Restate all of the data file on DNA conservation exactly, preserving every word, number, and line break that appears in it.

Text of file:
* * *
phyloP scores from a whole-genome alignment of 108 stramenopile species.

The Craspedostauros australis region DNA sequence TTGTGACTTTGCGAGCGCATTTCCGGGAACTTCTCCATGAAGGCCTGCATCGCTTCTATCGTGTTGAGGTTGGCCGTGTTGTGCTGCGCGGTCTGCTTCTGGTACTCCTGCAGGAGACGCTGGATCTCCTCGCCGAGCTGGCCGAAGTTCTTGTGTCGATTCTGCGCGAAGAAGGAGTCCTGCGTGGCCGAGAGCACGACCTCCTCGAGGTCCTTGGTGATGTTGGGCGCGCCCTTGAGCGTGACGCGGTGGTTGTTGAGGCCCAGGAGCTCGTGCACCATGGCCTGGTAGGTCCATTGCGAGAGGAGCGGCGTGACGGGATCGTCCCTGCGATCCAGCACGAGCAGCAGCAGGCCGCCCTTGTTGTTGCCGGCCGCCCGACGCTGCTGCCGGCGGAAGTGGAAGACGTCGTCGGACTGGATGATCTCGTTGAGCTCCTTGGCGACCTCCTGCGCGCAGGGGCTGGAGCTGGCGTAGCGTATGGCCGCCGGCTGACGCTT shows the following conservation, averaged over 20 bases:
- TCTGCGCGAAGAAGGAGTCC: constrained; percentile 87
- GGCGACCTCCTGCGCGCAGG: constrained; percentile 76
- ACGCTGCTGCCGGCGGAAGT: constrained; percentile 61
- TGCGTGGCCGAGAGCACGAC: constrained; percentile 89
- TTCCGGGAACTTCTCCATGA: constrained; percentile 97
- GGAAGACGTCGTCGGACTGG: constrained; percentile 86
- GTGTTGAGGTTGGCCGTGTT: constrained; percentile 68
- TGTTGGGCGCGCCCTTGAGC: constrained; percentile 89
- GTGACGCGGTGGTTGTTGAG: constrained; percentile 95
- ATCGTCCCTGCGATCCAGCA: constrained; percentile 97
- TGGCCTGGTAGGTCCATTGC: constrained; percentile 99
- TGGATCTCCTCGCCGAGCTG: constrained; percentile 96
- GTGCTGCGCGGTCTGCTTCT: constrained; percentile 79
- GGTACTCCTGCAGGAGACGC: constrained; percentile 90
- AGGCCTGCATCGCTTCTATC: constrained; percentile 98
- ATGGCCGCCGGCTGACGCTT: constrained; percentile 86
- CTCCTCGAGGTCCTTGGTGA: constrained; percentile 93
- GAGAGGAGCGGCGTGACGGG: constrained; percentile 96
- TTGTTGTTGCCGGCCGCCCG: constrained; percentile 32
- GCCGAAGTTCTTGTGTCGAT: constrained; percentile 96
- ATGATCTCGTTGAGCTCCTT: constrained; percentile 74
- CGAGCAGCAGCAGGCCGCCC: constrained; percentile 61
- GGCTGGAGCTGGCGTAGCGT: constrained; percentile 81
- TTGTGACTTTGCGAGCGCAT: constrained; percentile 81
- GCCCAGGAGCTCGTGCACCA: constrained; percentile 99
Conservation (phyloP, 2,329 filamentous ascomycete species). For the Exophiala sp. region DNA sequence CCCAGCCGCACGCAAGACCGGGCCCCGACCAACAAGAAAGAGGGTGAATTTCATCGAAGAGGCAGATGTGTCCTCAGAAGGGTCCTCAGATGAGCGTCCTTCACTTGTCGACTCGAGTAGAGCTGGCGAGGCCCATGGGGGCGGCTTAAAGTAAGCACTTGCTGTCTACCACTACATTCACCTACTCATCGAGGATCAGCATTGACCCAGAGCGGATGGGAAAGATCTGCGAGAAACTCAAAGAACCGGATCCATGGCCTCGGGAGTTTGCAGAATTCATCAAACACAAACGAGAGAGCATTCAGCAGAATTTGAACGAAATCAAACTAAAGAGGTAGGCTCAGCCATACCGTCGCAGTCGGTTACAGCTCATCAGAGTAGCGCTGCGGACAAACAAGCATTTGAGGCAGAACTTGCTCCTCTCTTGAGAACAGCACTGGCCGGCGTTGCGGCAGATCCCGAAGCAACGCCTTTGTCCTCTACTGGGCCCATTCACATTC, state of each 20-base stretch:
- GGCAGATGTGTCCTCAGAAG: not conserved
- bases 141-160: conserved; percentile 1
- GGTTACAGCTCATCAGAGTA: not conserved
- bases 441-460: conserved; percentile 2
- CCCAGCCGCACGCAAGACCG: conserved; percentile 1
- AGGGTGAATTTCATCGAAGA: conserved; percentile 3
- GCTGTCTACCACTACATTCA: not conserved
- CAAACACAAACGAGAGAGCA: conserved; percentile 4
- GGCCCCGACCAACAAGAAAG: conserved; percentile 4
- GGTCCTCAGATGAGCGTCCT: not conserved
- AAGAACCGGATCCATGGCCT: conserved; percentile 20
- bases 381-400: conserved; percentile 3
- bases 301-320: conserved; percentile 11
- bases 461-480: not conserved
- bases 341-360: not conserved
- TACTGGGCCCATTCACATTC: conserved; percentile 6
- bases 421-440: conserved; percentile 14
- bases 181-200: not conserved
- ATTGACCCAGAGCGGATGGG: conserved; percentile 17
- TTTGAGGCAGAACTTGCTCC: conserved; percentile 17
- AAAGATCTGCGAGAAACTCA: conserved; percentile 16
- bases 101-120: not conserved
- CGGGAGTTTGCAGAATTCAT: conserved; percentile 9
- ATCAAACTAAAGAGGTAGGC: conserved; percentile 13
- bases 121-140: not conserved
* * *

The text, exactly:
phyloP scores from a whole-genome alignment of 108 stramenopile species.

The Craspedostauros australis region DNA sequence TTGTGACTTTGCGAGCGCATTTCCGGGAACTTCTCCATGAAGGCCTGCATCGCTTCTATCGTGTTGAGGTTGGCCGTGTTGTGCTGCGCGGTCTGCTTCTGGTACTCCTGCAGGAGACGCTGGATCTCCTCGCCGAGCTGGCCGAAGTTCTTGTGTCGATTCTGCGCGAAGAAGGAGTCCTGCGTGGCCGAGAGCACGACCTCCTCGAGGTCCTTGGTGATGTTGGGCGCGCCCTTGAGCGTGACGCGGTGGTTGTTGAGGCCCAGGAGCTCGTGCACCATGGCCTGGTAGGTCCATTGCGAGAGGAGCGGCGTGACGGGATCGTCCCTGCGATCCAGCACGAGCAGCAGCAGGCCGCCCTTGTTGTTGCCGGCCGCCCGACGCTGCTGCCGGCGGAAGTGGAAGACGTCGTCGGACTGGATGATCTCGTTGAGCTCCTTGGCGACCTCCTGCGCGCAGGGGCTGGAGCTGGCGTAGCGTATGGCCGCCGGCTGACGCTT shows the following conservation, averaged over 20 bases:
- TCTGCGCGAAGAAGGAGTCC: constrained; percentile 87
- GGCGACCTCCTGCGCGCAGG: constrained; percentile 76
- ACGCTGCTGCCGGCGGAAGT: constrained; percentile 61
- TGCGTGGCCGAGAGCACGAC: constrained; percentile 89
- TTCCGGGAACTTCTCCATGA: constrained; percentile 97
- GGAAGACGTCGTCGGACTGG: constrained; percentile 86
- GTGTTGAGGTTGGCCGTGTT: constrained; percentile 68
- TGTTGGGCGCGCCCTTGAGC: constrained; percentile 89
- GTGACGCGGTGGTTGTTGAG: constrained; percentile 95
- ATCGTCCCTGCGATCCAGCA: constrained; percentile 97
- TGGCCTGGTAGGTCCATTGC: constrained; percentile 99
- TGGATCTCCTCGCCGAGCTG: constrained; percentile 96
- GTGCTGCGCGGTCTGCTTCT: constrained; percentile 79
- GGTACTCCTGCAGGAGACGC: constrained; percentile 90
- AGGCCTGCATCGCTTCTATC: constrained; percentile 98
- ATGGCCGCCGGCTGACGCTT: constrained; percentile 86
- CTCCTCGAGGTCCTTGGTGA: constrained; percentile 93
- GAGAGGAGCGGCGTGACGGG: constrained; percentile 96
- TTGTTGTTGCCGGCCGCCCG: constrained; percentile 32
- GCCGAAGTTCTTGTGTCGAT: constrained; percentile 96
- ATGATCTCGTTGAGCTCCTT: constrained; percentile 74
- CGAGCAGCAGCAGGCCGCCC: constrained; percentile 61
- GGCTGGAGCTGGCGTAGCGT: constrained; percentile 81
- TTGTGACTTTGCGAGCGCAT: constrained; percentile 81
- GCCCAGGAGCTCGTGCACCA: constrained; percentile 99
Conservation (phyloP, 2,329 filamentous ascomycete species). For the Exophiala sp. region DNA sequence CCCAGCCGCACGCAAGACCGGGCCCCGACCAACAAGAAAGAGGGTGAATTTCATCGAAGAGGCAGATGTGTCCTCAGAAGGGTCCTCAGATGAGCGTCCTTCACTTGTCGACTCGAGTAGAGCTGGCGAGGCCCATGGGGGCGGCTTAAAGTAAGCACTTGCTGTCTACCACTACATTCACCTACTCATCGAGGATCAGCATTGACCCAGAGCGGATGGGAAAGATCTGCGAGAAACTCAAAGAACCGGATCCATGGCCTCGGGAGTTTGCAGAATTCATCAAACACAAACGAGAGAGCATTCAGCAGAATTTGAACGAAATCAAACTAAAGAGGTAGGCTCAGCCATACCGTCGCAGTCGGTTACAGCTCATCAGAGTAGCGCTGCGGACAAACAAGCATTTGAGGCAGAACTTGCTCCTCTCTTGAGAACAGCACTGGCCGGCGTTGCGGCAGATCCCGAAGCAACGCCTTTGTCCTCTACTGGGCCCATTCACATTC, state of each 20-base stretch:
- GGCAGATGTGTCCTCAGAAG: not conserved
- bases 141-160: conserved; percentile 1
- GGTTACAGCTCATCAGAGTA: not conserved
- bases 441-460: conserved; percentile 2
- CCCAGCCGCACGCAAGACCG: conserved; percentile 1
- AGGGTGAATTTCATCGAAGA: conserved; percentile 3
- GCTGTCTACCACTACATTCA: not conserved
- CAAACACAAACGAGAGAGCA: conserved; percentile 4
- GGCCCCGACCAACAAGAAAG: conserved; percentile 4
- GGTCCTCAGATGAGCGTCCT: not conserved
- AAGAACCGGATCCATGGCCT: conserved; percentile 20
- bases 381-400: conserved; percentile 3
- bases 301-320: conserved; percentile 11
- bases 461-480: not conserved
- bases 341-360: not conserved
- TACTGGGCCCATTCACATTC: conserved; percentile 6
- bases 421-440: conserved; percentile 14
- bases 181-200: not conserved
- ATTGACCCAGAGCGGATGGG: conserved; percentile 17
- TTTGAGGCAGAACTTGCTCC: conserved; percentile 17
- AAAGATCTGCGAGAAACTCA: conserved; percentile 16
- bases 101-120: not conserved
- CGGGAGTTTGCAGAATTCAT: conserved; percentile 9
- ATCAAACTAAAGAGGTAGGC: conserved; percentile 13
- bases 121-140: not conserved